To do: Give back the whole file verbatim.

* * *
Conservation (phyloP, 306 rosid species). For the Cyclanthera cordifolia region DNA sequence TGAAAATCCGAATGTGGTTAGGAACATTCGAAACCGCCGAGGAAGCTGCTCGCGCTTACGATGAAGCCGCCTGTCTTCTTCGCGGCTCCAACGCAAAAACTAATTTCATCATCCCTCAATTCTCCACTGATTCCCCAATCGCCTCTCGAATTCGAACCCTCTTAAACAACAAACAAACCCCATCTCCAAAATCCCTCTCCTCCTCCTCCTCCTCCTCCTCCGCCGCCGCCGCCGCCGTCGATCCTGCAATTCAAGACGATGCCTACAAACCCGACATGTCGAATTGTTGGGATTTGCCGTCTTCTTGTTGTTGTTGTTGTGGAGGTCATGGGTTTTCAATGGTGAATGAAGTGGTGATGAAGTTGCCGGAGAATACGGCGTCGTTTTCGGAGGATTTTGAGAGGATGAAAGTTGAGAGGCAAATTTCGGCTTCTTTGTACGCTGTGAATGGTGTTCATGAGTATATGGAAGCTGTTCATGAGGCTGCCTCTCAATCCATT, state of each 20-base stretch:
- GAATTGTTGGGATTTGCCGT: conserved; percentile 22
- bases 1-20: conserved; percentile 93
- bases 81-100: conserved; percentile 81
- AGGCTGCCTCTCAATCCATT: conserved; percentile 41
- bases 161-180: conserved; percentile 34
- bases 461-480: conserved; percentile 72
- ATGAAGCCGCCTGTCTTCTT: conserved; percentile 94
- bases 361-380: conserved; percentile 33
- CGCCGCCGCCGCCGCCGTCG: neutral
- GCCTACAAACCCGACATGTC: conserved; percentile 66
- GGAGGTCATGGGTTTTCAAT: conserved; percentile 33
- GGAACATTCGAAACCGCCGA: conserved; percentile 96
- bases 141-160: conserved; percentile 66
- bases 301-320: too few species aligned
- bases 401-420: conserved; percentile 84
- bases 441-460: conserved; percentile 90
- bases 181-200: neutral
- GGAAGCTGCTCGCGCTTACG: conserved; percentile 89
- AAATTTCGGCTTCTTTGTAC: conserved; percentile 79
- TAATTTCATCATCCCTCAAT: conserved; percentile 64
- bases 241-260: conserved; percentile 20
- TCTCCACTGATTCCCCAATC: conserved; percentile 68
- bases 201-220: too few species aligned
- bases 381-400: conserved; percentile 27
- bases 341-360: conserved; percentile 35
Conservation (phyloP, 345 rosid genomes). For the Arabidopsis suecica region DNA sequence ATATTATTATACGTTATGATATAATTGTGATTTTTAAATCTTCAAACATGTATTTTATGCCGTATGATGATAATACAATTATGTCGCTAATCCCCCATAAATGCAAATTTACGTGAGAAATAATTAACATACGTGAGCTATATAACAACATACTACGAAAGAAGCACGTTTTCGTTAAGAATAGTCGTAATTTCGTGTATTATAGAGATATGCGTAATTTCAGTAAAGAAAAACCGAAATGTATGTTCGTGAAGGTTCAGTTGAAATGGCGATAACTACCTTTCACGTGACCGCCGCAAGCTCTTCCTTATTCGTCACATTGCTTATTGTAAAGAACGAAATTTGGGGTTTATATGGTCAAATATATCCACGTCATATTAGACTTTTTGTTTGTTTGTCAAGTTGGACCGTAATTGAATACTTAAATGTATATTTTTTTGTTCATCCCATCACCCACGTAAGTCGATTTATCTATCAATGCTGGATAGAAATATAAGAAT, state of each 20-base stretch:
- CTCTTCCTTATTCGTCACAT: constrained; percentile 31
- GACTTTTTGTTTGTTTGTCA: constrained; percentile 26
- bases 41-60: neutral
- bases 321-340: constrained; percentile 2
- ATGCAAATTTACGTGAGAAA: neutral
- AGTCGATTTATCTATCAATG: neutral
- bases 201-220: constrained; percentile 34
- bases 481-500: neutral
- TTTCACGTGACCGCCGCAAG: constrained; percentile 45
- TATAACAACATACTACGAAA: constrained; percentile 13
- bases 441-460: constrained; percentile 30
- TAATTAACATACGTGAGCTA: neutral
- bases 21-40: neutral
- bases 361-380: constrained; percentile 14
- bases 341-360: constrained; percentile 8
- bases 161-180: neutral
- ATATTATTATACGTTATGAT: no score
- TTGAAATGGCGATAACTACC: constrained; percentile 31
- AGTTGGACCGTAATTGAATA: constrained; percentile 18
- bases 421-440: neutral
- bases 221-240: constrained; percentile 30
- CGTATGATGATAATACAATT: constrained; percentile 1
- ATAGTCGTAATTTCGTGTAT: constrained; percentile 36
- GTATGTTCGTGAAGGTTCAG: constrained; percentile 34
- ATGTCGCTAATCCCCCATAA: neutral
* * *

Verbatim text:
Conservation (phyloP, 306 rosid species). For the Cyclanthera cordifolia region DNA sequence TGAAAATCCGAATGTGGTTAGGAACATTCGAAACCGCCGAGGAAGCTGCTCGCGCTTACGATGAAGCCGCCTGTCTTCTTCGCGGCTCCAACGCAAAAACTAATTTCATCATCCCTCAATTCTCCACTGATTCCCCAATCGCCTCTCGAATTCGAACCCTCTTAAACAACAAACAAACCCCATCTCCAAAATCCCTCTCCTCCTCCTCCTCCTCCTCCTCCGCCGCCGCCGCCGCCGTCGATCCTGCAATTCAAGACGATGCCTACAAACCCGACATGTCGAATTGTTGGGATTTGCCGTCTTCTTGTTGTTGTTGTTGTGGAGGTCATGGGTTTTCAATGGTGAATGAAGTGGTGATGAAGTTGCCGGAGAATACGGCGTCGTTTTCGGAGGATTTTGAGAGGATGAAAGTTGAGAGGCAAATTTCGGCTTCTTTGTACGCTGTGAATGGTGTTCATGAGTATATGGAAGCTGTTCATGAGGCTGCCTCTCAATCCATT, state of each 20-base stretch:
- GAATTGTTGGGATTTGCCGT: conserved; percentile 22
- bases 1-20: conserved; percentile 93
- bases 81-100: conserved; percentile 81
- AGGCTGCCTCTCAATCCATT: conserved; percentile 41
- bases 161-180: conserved; percentile 34
- bases 461-480: conserved; percentile 72
- ATGAAGCCGCCTGTCTTCTT: conserved; percentile 94
- bases 361-380: conserved; percentile 33
- CGCCGCCGCCGCCGCCGTCG: neutral
- GCCTACAAACCCGACATGTC: conserved; percentile 66
- GGAGGTCATGGGTTTTCAAT: conserved; percentile 33
- GGAACATTCGAAACCGCCGA: conserved; percentile 96
- bases 141-160: conserved; percentile 66
- bases 301-320: too few species aligned
- bases 401-420: conserved; percentile 84
- bases 441-460: conserved; percentile 90
- bases 181-200: neutral
- GGAAGCTGCTCGCGCTTACG: conserved; percentile 89
- AAATTTCGGCTTCTTTGTAC: conserved; percentile 79
- TAATTTCATCATCCCTCAAT: conserved; percentile 64
- bases 241-260: conserved; percentile 20
- TCTCCACTGATTCCCCAATC: conserved; percentile 68
- bases 201-220: too few species aligned
- bases 381-400: conserved; percentile 27
- bases 341-360: conserved; percentile 35
Conservation (phyloP, 345 rosid genomes). For the Arabidopsis suecica region DNA sequence ATATTATTATACGTTATGATATAATTGTGATTTTTAAATCTTCAAACATGTATTTTATGCCGTATGATGATAATACAATTATGTCGCTAATCCCCCATAAATGCAAATTTACGTGAGAAATAATTAACATACGTGAGCTATATAACAACATACTACGAAAGAAGCACGTTTTCGTTAAGAATAGTCGTAATTTCGTGTATTATAGAGATATGCGTAATTTCAGTAAAGAAAAACCGAAATGTATGTTCGTGAAGGTTCAGTTGAAATGGCGATAACTACCTTTCACGTGACCGCCGCAAGCTCTTCCTTATTCGTCACATTGCTTATTGTAAAGAACGAAATTTGGGGTTTATATGGTCAAATATATCCACGTCATATTAGACTTTTTGTTTGTTTGTCAAGTTGGACCGTAATTGAATACTTAAATGTATATTTTTTTGTTCATCCCATCACCCACGTAAGTCGATTTATCTATCAATGCTGGATAGAAATATAAGAAT, state of each 20-base stretch:
- CTCTTCCTTATTCGTCACAT: constrained; percentile 31
- GACTTTTTGTTTGTTTGTCA: constrained; percentile 26
- bases 41-60: neutral
- bases 321-340: constrained; percentile 2
- ATGCAAATTTACGTGAGAAA: neutral
- AGTCGATTTATCTATCAATG: neutral
- bases 201-220: constrained; percentile 34
- bases 481-500: neutral
- TTTCACGTGACCGCCGCAAG: constrained; percentile 45
- TATAACAACATACTACGAAA: constrained; percentile 13
- bases 441-460: constrained; percentile 30
- TAATTAACATACGTGAGCTA: neutral
- bases 21-40: neutral
- bases 361-380: constrained; percentile 14
- bases 341-360: constrained; percentile 8
- bases 161-180: neutral
- ATATTATTATACGTTATGAT: no score
- TTGAAATGGCGATAACTACC: constrained; percentile 31
- AGTTGGACCGTAATTGAATA: constrained; percentile 18
- bases 421-440: neutral
- bases 221-240: constrained; percentile 30
- CGTATGATGATAATACAATT: constrained; percentile 1
- ATAGTCGTAATTTCGTGTAT: constrained; percentile 36
- GTATGTTCGTGAAGGTTCAG: constrained; percentile 34
- ATGTCGCTAATCCCCCATAA: neutral